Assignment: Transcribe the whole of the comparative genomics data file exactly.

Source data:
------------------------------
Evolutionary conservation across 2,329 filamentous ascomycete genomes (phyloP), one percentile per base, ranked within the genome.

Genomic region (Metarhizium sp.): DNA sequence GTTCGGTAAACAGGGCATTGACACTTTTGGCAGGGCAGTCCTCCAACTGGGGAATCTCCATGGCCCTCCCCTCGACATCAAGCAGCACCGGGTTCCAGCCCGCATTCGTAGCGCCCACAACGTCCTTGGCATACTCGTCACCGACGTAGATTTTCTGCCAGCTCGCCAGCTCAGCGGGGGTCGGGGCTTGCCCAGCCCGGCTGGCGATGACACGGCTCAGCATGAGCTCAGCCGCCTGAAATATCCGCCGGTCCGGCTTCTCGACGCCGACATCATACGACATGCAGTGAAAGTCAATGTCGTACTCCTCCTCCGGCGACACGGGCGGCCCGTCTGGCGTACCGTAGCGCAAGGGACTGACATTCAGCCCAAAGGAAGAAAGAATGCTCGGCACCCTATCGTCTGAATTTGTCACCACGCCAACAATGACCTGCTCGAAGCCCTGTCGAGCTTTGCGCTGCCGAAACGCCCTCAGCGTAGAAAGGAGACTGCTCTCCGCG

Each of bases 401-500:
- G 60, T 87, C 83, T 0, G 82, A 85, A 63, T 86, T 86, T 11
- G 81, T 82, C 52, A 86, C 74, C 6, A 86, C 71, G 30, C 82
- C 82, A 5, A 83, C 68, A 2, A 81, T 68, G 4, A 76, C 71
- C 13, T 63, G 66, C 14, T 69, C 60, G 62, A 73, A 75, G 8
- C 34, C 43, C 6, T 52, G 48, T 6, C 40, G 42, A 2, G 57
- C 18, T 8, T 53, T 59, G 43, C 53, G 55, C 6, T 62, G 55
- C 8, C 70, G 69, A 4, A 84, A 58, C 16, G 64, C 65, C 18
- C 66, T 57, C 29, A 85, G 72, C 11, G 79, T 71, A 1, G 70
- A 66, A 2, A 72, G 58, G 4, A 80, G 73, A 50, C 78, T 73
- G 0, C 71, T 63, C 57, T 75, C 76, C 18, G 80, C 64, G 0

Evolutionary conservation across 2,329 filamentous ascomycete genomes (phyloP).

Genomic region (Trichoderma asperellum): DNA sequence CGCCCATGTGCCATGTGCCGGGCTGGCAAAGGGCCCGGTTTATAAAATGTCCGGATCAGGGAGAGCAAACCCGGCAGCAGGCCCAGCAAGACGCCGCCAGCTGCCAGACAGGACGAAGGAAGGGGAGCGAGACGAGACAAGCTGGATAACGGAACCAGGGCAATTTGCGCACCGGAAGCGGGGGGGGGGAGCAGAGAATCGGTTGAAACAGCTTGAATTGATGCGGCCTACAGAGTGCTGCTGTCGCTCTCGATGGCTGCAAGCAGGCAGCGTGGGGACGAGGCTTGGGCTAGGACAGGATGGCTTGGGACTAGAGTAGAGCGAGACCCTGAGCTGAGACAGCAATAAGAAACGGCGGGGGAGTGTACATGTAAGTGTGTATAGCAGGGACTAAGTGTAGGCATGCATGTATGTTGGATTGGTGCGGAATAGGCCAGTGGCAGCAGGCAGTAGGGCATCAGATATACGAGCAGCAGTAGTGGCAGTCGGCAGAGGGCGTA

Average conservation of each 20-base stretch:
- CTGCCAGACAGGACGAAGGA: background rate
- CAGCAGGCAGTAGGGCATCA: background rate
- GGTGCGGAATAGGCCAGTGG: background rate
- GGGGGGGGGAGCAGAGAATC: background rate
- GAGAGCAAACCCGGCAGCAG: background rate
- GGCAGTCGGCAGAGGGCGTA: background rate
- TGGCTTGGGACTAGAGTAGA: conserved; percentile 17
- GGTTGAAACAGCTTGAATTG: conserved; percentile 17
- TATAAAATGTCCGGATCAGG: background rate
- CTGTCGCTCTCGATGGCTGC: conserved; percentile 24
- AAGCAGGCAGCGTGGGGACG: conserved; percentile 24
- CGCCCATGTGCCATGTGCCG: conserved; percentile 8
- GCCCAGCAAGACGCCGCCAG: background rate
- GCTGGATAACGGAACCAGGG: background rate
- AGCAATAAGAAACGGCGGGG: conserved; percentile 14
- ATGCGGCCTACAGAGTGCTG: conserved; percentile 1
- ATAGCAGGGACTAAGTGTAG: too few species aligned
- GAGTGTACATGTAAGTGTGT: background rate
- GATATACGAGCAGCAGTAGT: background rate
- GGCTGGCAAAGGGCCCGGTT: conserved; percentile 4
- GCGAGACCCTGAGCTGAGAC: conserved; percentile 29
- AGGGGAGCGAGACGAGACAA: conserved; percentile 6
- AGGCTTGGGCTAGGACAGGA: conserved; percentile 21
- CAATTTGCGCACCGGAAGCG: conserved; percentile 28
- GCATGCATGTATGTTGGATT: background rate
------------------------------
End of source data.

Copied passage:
Evolutionary conservation across 2,329 filamentous ascomycete genomes (phyloP), one percentile per base, ranked within the genome.

Genomic region (Metarhizium sp.): DNA sequence GTTCGGTAAACAGGGCATTGACACTTTTGGCAGGGCAGTCCTCCAACTGGGGAATCTCCATGGCCCTCCCCTCGACATCAAGCAGCACCGGGTTCCAGCCCGCATTCGTAGCGCCCACAACGTCCTTGGCATACTCGTCACCGACGTAGATTTTCTGCCAGCTCGCCAGCTCAGCGGGGGTCGGGGCTTGCCCAGCCCGGCTGGCGATGACACGGCTCAGCATGAGCTCAGCCGCCTGAAATATCCGCCGGTCCGGCTTCTCGACGCCGACATCATACGACATGCAGTGAAAGTCAATGTCGTACTCCTCCTCCGGCGACACGGGCGGCCCGTCTGGCGTACCGTAGCGCAAGGGACTGACATTCAGCCCAAAGGAAGAAAGAATGCTCGGCACCCTATCGTCTGAATTTGTCACCACGCCAACAATGACCTGCTCGAAGCCCTGTCGAGCTTTGCGCTGCCGAAACGCCCTCAGCGTAGAAAGGAGACTGCTCTCCGCG

Each of bases 401-500:
- G 60, T 87, C 83, T 0, G 82, A 85, A 63, T 86, T 86, T 11
- G 81, T 82, C 52, A 86, C 74, C 6, A 86, C 71, G 30, C 82
- C 82, A 5, A 83, C 68, A 2, A 81, T 68, G 4, A 76, C 71
- C 13, T 63, G 66, C 14, T 69, C 60, G 62, A 73, A 75, G 8
- C 34, C 43, C 6, T 52, G 48, T 6, C 40, G 42, A 2, G 57
- C 18, T 8, T 53, T 59, G 43, C 53, G 55, C 6, T 62, G 55
- C 8, C 70, G 69, A 4, A 84, A 58, C 16, G 64, C 65, C 18
- C 66, T 57, C 29, A 85, G 72, C 11, G 79, T 71, A 1, G 70
- A 66, A 2, A 72, G 58, G 4, A 80, G 73, A 50, C 78, T 73
- G 0, C 71, T 63, C 57, T 75, C 76, C 18, G 80, C 64, G 0

Evolutionary conservation across 2,329 filamentous ascomycete genomes (phyloP).

Genomic region (Trichoderma asperellum): DNA sequence CGCCCATGTGCCATGTGCCGGGCTGGCAAAGGGCCCGGTTTATAAAATGTCCGGATCAGGGAGAGCAAACCCGGCAGCAGGCCCAGCAAGACGCCGCCAGCTGCCAGACAGGACGAAGGAAGGGGAGCGAGACGAGACAAGCTGGATAACGGAACCAGGGCAATTTGCGCACCGGAAGCGGGGGGGGGGAGCAGAGAATCGGTTGAAACAGCTTGAATTGATGCGGCCTACAGAGTGCTGCTGTCGCTCTCGATGGCTGCAAGCAGGCAGCGTGGGGACGAGGCTTGGGCTAGGACAGGATGGCTTGGGACTAGAGTAGAGCGAGACCCTGAGCTGAGACAGCAATAAGAAACGGCGGGGGAGTGTACATGTAAGTGTGTATAGCAGGGACTAAGTGTAGGCATGCATGTATGTTGGATTGGTGCGGAATAGGCCAGTGGCAGCAGGCAGTAGGGCATCAGATATACGAGCAGCAGTAGTGGCAGTCGGCAGAGGGCGTA

Average conservation of each 20-base stretch:
- CTGCCAGACAGGACGAAGGA: background rate
- CAGCAGGCAGTAGGGCATCA: background rate
- GGTGCGGAATAGGCCAGTGG: background rate
- GGGGGGGGGAGCAGAGAATC: background rate
- GAGAGCAAACCCGGCAGCAG: background rate
- GGCAGTCGGCAGAGGGCGTA: background rate
- TGGCTTGGGACTAGAGTAGA: conserved; percentile 17
- GGTTGAAACAGCTTGAATTG: conserved; percentile 17
- TATAAAATGTCCGGATCAGG: background rate
- CTGTCGCTCTCGATGGCTGC: conserved; percentile 24
- AAGCAGGCAGCGTGGGGACG: conserved; percentile 24
- CGCCCATGTGCCATGTGCCG: conserved; percentile 8
- GCCCAGCAAGACGCCGCCAG: background rate
- GCTGGATAACGGAACCAGGG: background rate
- AGCAATAAGAAACGGCGGGG: conserved; percentile 14
- ATGCGGCCTACAGAGTGCTG: conserved; percentile 1
- ATAGCAGGGACTAAGTGTAG: too few species aligned
- GAGTGTACATGTAAGTGTGT: background rate
- GATATACGAGCAGCAGTAGT: background rate
- GGCTGGCAAAGGGCCCGGTT: conserved; percentile 4
- GCGAGACCCTGAGCTGAGAC: conserved; percentile 29
- AGGGGAGCGAGACGAGACAA: conserved; percentile 6
- AGGCTTGGGCTAGGACAGGA: conserved; percentile 21
- CAATTTGCGCACCGGAAGCG: conserved; percentile 28
- GCATGCATGTATGTTGGATT: background rate